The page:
Vertigo is common symptom experienced by people as they get older. Not everyone who experiences vertigo shares the same common underlying condition, and because of this, triggers can vary as well. For example, visual vertigo involves seeing repeating or moving patterns that cause an episode of vertigo to occur. Let’s take a close look at this specific type of vertigo.
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Researchers don’t agree on what causes visual vertigo, but there are many theories. One is that the mind is confused by what it sees in comparison to what it expected to see. Triggers are usually on a large visual scale such as watching cars in traffic, clouds overhead, or a large movie screen. Passing by repeating displays, such as an aisle of cans in a grocery store, is also a common trigger.
Researchers have linked several factors that lead up to the onset of visual vertigo. These include:
There is a connection between the 4 contributing factors to vertigo listed above. Each is related to a misalignment of the upper cervical spine. Such a misalignment can occur during traumatic injuries including whiplash or a concussion, and migraines have an association with this underlying problem. So it makes sense to examine the upper cervical spine for misalignments if a person is experiencing visual vertigo.
An upper cervical chiropractor has the proper training to identify and gently correct such misalignments. As a result, many patients find that a precise adjustment of the C1 and C2 vertebrae leads to fewer or less intense episodes of vertigo. In fact, in some case studies, as many as 80% of the participants found complete relief from vertigo. Contact an upper cervical chiropractor near you to learn more.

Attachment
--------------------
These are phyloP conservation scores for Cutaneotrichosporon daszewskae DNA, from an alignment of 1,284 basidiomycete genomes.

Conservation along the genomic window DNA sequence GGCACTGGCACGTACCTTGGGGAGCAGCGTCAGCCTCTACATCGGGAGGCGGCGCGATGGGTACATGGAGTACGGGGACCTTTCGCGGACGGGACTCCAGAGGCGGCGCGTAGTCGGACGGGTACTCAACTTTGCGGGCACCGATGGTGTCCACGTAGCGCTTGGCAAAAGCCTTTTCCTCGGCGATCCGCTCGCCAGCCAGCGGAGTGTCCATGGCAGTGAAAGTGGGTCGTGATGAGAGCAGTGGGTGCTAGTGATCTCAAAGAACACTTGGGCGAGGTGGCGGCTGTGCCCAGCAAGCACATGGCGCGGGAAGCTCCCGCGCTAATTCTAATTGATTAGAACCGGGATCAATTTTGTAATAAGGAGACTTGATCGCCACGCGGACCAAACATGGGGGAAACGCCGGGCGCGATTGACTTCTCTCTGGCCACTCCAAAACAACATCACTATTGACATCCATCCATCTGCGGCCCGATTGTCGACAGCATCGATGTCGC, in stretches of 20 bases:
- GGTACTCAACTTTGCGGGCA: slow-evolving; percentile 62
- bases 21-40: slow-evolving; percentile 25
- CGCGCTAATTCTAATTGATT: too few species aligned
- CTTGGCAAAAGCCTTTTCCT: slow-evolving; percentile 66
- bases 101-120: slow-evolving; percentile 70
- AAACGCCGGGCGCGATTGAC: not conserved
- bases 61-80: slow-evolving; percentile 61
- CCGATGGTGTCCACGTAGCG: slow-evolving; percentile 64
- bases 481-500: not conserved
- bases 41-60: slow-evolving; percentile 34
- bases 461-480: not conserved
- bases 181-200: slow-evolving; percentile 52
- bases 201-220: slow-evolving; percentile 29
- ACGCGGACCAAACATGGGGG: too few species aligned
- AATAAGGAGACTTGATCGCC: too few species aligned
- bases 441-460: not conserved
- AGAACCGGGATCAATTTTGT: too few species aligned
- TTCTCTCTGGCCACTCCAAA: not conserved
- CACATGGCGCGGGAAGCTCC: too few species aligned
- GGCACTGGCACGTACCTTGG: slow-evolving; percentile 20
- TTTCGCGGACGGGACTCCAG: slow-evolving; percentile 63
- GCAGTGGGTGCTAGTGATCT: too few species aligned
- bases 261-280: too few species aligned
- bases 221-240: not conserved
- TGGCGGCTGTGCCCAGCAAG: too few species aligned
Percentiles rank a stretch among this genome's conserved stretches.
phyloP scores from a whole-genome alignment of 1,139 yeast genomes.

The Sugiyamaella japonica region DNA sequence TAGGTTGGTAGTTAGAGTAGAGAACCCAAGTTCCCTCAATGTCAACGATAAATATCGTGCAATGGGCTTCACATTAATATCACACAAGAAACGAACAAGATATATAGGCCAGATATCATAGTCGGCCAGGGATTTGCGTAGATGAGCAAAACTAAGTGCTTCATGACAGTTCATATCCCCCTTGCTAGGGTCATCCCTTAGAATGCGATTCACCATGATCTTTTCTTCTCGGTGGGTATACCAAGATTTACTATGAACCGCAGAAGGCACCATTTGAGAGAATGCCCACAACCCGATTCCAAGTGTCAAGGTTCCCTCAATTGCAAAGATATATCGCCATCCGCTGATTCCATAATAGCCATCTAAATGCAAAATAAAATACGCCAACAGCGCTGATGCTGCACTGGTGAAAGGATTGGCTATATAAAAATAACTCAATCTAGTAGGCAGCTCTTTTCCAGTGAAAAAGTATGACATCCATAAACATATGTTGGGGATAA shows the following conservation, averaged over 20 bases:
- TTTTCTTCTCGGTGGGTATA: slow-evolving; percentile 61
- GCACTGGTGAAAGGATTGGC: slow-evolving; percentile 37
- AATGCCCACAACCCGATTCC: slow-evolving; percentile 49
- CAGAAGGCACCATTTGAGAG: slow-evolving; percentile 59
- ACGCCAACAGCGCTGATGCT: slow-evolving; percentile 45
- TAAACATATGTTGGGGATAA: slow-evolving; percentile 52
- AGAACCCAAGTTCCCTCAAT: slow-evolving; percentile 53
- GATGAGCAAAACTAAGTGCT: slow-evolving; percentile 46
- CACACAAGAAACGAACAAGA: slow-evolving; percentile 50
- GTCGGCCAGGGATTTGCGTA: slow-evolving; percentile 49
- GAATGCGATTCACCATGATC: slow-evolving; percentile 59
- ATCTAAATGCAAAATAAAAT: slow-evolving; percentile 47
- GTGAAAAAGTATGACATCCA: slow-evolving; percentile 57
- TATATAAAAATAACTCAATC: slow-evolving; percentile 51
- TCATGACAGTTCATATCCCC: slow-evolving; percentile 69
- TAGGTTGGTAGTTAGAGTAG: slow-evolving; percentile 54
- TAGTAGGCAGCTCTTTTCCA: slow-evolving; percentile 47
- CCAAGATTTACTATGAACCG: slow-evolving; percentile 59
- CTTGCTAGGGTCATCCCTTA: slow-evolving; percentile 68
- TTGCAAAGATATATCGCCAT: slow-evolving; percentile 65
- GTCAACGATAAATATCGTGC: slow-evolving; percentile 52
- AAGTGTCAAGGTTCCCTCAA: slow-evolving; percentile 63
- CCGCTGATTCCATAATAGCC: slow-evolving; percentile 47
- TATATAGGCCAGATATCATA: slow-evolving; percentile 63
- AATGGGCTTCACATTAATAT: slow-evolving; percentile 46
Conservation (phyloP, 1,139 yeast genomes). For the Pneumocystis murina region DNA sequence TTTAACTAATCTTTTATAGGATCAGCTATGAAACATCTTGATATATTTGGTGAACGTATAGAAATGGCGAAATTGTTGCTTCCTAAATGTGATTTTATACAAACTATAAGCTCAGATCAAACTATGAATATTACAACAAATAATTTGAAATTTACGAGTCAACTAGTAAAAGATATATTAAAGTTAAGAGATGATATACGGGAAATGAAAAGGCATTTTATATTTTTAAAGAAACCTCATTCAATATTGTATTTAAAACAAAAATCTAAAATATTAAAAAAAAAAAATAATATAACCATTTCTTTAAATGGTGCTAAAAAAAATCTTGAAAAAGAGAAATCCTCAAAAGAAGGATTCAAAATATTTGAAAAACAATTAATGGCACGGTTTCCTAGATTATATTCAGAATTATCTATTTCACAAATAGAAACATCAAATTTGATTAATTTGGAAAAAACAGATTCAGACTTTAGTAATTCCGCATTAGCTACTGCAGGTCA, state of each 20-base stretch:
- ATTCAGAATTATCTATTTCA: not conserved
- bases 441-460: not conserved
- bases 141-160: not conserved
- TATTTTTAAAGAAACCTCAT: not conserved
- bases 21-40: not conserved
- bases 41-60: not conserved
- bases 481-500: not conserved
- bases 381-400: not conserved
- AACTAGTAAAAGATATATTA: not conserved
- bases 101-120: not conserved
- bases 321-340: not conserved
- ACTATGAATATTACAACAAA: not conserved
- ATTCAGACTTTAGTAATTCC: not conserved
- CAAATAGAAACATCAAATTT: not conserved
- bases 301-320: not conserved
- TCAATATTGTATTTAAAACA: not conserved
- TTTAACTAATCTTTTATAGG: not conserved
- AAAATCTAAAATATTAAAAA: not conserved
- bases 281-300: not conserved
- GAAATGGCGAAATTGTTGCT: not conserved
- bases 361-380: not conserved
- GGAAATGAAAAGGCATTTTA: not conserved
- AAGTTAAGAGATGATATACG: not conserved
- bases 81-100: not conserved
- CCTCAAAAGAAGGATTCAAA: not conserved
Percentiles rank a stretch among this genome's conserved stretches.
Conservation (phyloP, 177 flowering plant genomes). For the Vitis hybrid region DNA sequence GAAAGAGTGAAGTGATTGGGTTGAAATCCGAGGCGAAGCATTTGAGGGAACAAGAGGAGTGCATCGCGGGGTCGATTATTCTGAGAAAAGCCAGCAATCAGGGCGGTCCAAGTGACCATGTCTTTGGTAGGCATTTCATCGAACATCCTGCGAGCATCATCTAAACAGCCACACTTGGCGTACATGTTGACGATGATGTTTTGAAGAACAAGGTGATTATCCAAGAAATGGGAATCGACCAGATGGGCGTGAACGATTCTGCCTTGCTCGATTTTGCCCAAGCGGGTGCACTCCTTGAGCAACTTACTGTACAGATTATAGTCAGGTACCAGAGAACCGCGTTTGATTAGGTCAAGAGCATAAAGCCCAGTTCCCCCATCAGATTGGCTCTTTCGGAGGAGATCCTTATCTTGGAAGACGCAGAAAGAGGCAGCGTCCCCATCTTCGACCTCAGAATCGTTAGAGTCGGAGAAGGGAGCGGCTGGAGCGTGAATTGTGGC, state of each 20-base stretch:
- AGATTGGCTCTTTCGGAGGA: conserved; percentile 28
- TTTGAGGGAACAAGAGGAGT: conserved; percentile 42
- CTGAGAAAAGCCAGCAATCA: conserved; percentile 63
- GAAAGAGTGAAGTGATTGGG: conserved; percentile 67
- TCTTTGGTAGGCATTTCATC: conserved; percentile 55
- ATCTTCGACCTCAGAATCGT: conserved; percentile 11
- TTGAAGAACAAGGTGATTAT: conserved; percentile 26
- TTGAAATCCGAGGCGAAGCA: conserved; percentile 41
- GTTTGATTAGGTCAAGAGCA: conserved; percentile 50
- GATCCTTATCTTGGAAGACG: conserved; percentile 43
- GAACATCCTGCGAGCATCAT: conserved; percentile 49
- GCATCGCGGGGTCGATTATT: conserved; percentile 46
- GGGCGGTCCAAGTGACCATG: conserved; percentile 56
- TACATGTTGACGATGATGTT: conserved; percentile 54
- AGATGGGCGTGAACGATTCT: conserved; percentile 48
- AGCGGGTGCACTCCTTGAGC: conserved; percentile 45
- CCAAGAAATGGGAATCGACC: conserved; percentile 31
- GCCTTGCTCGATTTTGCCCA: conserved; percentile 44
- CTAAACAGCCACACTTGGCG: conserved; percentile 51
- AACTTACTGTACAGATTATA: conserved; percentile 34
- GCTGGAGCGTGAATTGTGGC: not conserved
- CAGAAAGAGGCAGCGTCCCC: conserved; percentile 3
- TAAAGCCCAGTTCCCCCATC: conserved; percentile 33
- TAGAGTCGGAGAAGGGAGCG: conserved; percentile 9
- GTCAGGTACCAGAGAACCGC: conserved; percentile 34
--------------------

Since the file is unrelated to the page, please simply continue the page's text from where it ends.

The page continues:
The content and materials provided in this web site are for informational and educational purposes only and are not intended to supplement or comprise a medical diagnosis or other professional opinion, or to be used in lieu of a consultation with a physician or competent health care professional for medical diagnosis and/or treatment. All content and materials including research papers, case studies and testimonials summarizing patients' responses to care are intended for educational purposes only and do not imply a guarantee of benefit. Individual results may vary, depending upon several factors including age of the patient, severity of the condition, severity of the spinal injury, and duration of time the condition has been present.